Lots of  hyperbole and finger-pointing in the news this week about the Health Care bill, so  let’s look at a few facts.

One:

While you weren’t looking, medicine has morphed into big business.

The days when your friendly family doc could throw away the bill and give you free medicine are long gone. If I tried to do the first, but billed Medicaid for treating a similar patient, I could be sued for fraud, and lots of new regulations meant lots of paper work and trained staff for simple in office lab/x ray and pharmacy services, so I no longer could do them myself, which meant lots of overhead added to your bills.

Running your own office became so complicated and expensive that nowadays, most docs just join to HMO’s, and alas, this means a new “business” ethic for medical practice, where profit is the bottom line (which is why I worked for the federal government as a doc rather than an HMO).

Sigh.

Two:

All that fancy stuff new stuff in medicine that saves lives, lets you live longer, and lets you live more comfortably costs a bundle of money.

When I started medical school, pap smears were new, we had one high blood pressure medicine with huge side effects that didn’t work well. We didn’t have ICU’s or coronary care units, and I saw two middle aged ladies die of renal failure because they didn’t have access to dialysis.

Under old fashioned medicine, Dick Cheney would have died, because bypass surgery was in it’s infancy back then and rare (whereas now it’s common) and heart transplants were unknown.

Now we have all these things, and without insurance of some sort, few could afford these things.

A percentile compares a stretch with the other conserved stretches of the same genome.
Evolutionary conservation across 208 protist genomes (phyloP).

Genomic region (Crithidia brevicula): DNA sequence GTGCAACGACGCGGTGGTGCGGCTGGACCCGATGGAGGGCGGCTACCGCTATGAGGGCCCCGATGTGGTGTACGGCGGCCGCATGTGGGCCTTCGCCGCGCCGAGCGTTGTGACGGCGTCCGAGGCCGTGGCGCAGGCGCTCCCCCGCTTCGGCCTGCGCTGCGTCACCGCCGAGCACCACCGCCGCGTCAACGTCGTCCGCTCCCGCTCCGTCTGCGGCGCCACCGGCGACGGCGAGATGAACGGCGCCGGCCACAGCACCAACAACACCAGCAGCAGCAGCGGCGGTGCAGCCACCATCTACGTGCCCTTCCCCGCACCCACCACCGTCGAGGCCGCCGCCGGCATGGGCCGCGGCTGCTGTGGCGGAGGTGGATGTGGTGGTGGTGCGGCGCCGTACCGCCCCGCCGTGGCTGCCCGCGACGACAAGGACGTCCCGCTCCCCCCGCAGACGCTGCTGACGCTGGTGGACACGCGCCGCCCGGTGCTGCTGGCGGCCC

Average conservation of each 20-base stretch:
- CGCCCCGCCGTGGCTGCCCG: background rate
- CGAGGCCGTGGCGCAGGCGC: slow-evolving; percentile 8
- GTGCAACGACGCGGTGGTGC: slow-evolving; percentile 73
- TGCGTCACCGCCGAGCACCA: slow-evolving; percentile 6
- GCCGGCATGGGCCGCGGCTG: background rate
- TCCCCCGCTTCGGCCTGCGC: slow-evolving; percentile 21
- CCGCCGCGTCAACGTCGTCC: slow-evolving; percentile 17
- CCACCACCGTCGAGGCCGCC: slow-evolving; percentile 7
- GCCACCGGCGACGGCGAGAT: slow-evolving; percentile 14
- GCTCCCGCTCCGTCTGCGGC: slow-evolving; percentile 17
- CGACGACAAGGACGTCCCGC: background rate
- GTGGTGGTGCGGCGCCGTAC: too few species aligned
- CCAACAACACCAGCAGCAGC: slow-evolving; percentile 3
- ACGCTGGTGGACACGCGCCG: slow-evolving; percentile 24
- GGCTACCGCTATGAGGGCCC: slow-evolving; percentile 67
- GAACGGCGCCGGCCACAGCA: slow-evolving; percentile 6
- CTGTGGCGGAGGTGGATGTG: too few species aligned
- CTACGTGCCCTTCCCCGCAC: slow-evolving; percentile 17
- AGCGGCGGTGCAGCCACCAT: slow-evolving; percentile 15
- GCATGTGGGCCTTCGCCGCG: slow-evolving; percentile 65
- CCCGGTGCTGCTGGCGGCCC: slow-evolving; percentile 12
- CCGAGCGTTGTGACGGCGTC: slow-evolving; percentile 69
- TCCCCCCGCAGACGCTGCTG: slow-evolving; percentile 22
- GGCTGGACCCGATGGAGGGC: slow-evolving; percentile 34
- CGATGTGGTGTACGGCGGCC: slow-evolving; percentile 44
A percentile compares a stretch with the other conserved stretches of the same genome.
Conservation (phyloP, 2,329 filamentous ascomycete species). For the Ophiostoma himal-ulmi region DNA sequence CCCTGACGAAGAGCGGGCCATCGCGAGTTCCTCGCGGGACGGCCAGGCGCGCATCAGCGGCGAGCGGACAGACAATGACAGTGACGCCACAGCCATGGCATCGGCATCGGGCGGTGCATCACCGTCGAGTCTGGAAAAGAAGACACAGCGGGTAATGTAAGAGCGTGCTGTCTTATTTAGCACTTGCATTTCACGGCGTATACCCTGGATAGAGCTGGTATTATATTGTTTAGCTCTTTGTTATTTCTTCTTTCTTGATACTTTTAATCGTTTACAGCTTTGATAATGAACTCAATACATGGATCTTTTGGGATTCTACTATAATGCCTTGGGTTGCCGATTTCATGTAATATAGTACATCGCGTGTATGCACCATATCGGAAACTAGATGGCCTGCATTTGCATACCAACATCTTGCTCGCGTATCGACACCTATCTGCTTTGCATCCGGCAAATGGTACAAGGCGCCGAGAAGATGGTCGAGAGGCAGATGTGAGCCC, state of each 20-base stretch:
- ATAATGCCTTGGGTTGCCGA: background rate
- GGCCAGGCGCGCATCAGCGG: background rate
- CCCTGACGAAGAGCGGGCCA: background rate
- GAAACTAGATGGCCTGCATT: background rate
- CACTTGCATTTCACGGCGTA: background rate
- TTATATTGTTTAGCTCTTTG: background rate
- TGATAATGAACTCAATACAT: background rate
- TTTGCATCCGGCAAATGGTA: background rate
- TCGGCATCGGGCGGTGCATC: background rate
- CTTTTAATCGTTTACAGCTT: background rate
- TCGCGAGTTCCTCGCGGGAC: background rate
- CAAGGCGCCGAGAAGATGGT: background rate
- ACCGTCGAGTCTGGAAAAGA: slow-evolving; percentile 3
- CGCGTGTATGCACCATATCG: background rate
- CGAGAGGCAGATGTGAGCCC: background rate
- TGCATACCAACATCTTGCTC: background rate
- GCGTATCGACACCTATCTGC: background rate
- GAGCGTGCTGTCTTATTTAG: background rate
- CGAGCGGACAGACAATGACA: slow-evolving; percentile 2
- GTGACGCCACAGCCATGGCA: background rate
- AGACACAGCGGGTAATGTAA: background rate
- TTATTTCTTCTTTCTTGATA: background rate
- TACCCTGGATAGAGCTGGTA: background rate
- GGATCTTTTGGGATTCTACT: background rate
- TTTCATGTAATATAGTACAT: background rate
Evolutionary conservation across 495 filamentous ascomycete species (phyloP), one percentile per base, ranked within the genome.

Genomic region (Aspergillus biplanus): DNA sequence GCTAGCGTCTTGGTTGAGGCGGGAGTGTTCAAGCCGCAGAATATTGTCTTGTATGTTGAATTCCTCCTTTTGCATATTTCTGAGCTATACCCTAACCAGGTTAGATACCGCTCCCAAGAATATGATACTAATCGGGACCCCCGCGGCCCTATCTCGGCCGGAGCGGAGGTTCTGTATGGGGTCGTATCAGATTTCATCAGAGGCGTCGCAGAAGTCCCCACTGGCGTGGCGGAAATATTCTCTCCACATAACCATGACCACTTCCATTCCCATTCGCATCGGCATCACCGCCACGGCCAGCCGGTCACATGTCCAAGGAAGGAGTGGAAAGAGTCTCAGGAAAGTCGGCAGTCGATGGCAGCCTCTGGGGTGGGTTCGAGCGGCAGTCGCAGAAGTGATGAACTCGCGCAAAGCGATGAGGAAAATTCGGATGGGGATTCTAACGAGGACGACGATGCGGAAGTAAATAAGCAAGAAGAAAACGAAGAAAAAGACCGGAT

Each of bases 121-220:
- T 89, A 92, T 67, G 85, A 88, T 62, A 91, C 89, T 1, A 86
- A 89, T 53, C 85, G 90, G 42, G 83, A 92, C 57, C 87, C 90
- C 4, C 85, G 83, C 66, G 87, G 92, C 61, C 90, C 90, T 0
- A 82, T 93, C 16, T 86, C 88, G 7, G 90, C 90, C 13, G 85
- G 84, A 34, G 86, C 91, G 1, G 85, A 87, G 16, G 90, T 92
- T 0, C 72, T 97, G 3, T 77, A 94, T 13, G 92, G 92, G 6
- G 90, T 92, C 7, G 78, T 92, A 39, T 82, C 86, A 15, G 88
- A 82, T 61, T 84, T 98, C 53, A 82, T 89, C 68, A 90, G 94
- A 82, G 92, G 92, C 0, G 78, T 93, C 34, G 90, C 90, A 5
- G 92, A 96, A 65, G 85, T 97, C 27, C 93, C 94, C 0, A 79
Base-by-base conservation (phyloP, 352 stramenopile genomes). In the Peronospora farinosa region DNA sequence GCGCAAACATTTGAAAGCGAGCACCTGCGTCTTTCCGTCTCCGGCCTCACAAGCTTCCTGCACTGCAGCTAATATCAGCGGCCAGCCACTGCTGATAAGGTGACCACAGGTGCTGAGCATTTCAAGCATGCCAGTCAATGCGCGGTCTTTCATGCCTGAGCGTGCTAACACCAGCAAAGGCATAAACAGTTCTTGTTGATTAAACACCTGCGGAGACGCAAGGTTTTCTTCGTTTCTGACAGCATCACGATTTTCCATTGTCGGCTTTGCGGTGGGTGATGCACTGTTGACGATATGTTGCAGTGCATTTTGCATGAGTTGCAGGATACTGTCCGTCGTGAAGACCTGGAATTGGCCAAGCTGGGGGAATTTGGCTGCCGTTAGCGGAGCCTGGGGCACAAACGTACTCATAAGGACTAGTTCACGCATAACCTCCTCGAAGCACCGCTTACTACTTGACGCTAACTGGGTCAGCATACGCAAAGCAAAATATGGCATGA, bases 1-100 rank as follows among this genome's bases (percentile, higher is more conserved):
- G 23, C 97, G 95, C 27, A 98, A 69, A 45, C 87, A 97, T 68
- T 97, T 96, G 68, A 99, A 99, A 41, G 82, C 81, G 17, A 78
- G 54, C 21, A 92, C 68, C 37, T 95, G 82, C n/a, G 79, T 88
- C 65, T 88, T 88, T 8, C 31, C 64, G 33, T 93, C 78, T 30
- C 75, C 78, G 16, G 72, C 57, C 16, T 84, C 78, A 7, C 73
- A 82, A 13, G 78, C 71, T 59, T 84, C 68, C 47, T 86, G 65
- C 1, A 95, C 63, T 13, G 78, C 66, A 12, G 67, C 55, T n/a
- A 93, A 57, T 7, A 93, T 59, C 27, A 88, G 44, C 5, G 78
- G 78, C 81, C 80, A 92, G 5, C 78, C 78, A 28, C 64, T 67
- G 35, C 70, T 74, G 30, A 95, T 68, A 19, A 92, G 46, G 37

Three:

Most of us had insurance via our jobs. The poor had Medicaid and the old had Medicare. However, the working poor and those who changed jobs a lot had nothing for routine care or emergency care, and heaven help you if you got laid off, especially if you had a chronic disease like diabetes or cancer.

Which brings us to:Four:

The way it stands, it is a nightmare for doctors:

We now have to “document” on fancy electronic medical records on computers with special software that we have to buy and install in our office; We have to obey lots of “guidelines” that we have to take time out of our busy practices to memorize, and we now will find that some treatment that works for some of our patients won’t be paid for because some “health care panel” will make the decision for us.

Then there is the perfect storm of capping medical spending, cutting Medicaid reimbursement to physicians, and underestimating the problem.

If you want a summary, read this report from American Medical news that paints a gloomy picture:

Washington Medicare’s fiscal caretakers warn that the already dismal view they have of the entitlement program’s long-term financing is probably overly optimistic given that it relies in large part on reduced payments and increased efficiency-of-care assumptions for health professionals that might never become a reality.

A lot of folks are of the idea that if you order them to do it, they will say “yes sir” and obey.

The dirty little secret is that a lot of docs are quitting practice early,, and others who would be the best and most independent physicians will simply chose another profession.

If Physicians morph from the independent thinker/gung ho healers to obedient obedient employees, the future may be that you will now see the less ambitious types working 40 hour weeks, and of course other physician extenders” who will work for the lower pay.

So expect your “doctor” in the future to be a friendly nurse practitioner who follows the guidelines correctly and gets along with the regulations, not a feisty trouble maker like myself who fights the bureaucrats to get her patients the best medical care, the budget be damned.